Quirky and humorous take on finding yourself late in life!
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More About This Title Quirky and humorous take on finding yourself late in life!


Dionne Abouelela is a dreamer with a chronic case of wanderlust. She has an affinity for lukewarm coffee laced with cinnamon, eating ice cubes, petting puppies, and anything with a dinosaur. She now lives in Munich, Germany, with her Egyptian husband and adorably naughty street dog rescued during her six years living in India.


A story of self discovery while along a solo trip across the country, Blossom encounters both the simple goodness and desperate horrors in every day people of the present while also trying to escape from the hardships and toxic relationships of her past. Debut novelist Dionne Abouelela is a master at word-smithing and spinning a relatively average random scene into a journey in and of itself with a wealth of description and insightful observations. This story also subtly explores the ruthless underbelly of small road side towns across America and what ugly secrets they hold, right alongside some of the odd treasures that make small town America so beloved, revered, and even interesting, too. And isn't that the way it is? Just like the people who make these places run, the stories are right in alignment with both the best and the worst in which we all live, no matter where we're from. I highly recommend this ultimately charming story with its moments of abject hilarity for all readers. If you have never been Blossom yourself, you will want to know her and be her friend. -Dori Ann Dupré, author of the award winning 'Scout's Honor'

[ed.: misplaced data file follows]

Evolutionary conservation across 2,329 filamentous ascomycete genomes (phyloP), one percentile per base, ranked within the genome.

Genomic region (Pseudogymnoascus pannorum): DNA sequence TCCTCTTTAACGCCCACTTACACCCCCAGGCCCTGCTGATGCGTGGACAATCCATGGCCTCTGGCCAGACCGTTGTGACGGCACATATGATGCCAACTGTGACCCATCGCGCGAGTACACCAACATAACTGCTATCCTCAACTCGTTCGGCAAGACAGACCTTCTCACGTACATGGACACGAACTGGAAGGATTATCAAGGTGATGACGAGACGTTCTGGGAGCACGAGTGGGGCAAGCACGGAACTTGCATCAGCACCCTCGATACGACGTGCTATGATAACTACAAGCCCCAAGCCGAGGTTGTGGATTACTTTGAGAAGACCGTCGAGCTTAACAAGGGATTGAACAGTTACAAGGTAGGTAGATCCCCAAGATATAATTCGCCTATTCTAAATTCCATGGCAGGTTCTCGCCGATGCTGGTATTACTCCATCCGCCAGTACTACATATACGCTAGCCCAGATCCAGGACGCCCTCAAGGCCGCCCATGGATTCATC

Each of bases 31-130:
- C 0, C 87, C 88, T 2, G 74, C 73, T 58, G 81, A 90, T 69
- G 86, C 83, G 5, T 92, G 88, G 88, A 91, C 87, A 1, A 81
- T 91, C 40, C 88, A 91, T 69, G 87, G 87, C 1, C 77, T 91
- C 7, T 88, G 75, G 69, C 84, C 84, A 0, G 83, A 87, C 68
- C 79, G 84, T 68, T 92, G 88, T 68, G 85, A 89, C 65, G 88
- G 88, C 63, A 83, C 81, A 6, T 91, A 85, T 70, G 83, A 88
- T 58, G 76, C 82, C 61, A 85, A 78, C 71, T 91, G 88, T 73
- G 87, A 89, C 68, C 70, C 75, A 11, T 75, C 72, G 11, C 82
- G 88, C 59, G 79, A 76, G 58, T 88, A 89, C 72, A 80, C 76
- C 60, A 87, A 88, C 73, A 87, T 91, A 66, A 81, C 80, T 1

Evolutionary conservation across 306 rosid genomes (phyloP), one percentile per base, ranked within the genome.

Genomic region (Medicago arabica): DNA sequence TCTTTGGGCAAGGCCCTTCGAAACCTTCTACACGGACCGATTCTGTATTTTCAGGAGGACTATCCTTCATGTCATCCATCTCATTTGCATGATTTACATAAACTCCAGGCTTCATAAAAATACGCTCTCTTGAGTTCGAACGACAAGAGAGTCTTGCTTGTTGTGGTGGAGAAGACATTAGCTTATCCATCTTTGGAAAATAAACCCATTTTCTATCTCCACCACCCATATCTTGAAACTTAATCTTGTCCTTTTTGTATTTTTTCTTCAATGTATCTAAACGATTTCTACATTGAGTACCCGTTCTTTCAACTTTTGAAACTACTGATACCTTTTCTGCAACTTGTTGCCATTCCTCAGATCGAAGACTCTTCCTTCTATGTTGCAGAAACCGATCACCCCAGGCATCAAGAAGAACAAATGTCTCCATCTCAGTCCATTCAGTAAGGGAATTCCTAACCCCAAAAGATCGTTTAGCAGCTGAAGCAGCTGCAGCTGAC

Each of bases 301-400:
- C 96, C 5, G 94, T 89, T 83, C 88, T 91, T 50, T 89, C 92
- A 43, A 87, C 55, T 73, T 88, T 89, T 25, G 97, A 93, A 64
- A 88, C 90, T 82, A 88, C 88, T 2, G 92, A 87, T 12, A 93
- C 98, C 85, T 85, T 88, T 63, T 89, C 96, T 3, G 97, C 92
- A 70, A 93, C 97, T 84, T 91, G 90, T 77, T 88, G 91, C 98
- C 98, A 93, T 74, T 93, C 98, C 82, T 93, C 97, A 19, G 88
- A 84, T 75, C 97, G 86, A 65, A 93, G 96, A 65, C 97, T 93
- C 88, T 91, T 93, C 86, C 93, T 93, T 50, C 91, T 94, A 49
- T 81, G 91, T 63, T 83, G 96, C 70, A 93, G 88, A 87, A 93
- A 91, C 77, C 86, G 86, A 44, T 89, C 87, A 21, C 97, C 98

The Wrong Side of Twenty-five is a story that has been told before but is told so well by this author that I really recommend it! It’s the story of a young woman who runs away from her small town background in search of self.
See what I mean? Not a new concept. But the author handles this theme so well that it comes off as fresh and appealing. The story is narrated by the young woman herself and her voice—self-diminishing, angry, funny—is a big part of what makes the book. I was sucked right in by the contrast between anger and rollicking humor.
Then there’s her adventures. She meets a guy who gives her a list of odd roadside attractions to use as focus for her wanderings. So off she goes, lurching from a huge metal cross to a strange museum to a strip joint that is more than it appears…meeting people, good and bad, along the way. Like I said, this story has been told before—but this version is my favorite. I zipped right through the book, always looking ahead to her next eccentric adventure.
Highly recommended for readers who like books on this theme.
-Laura Koerber (GoodReads)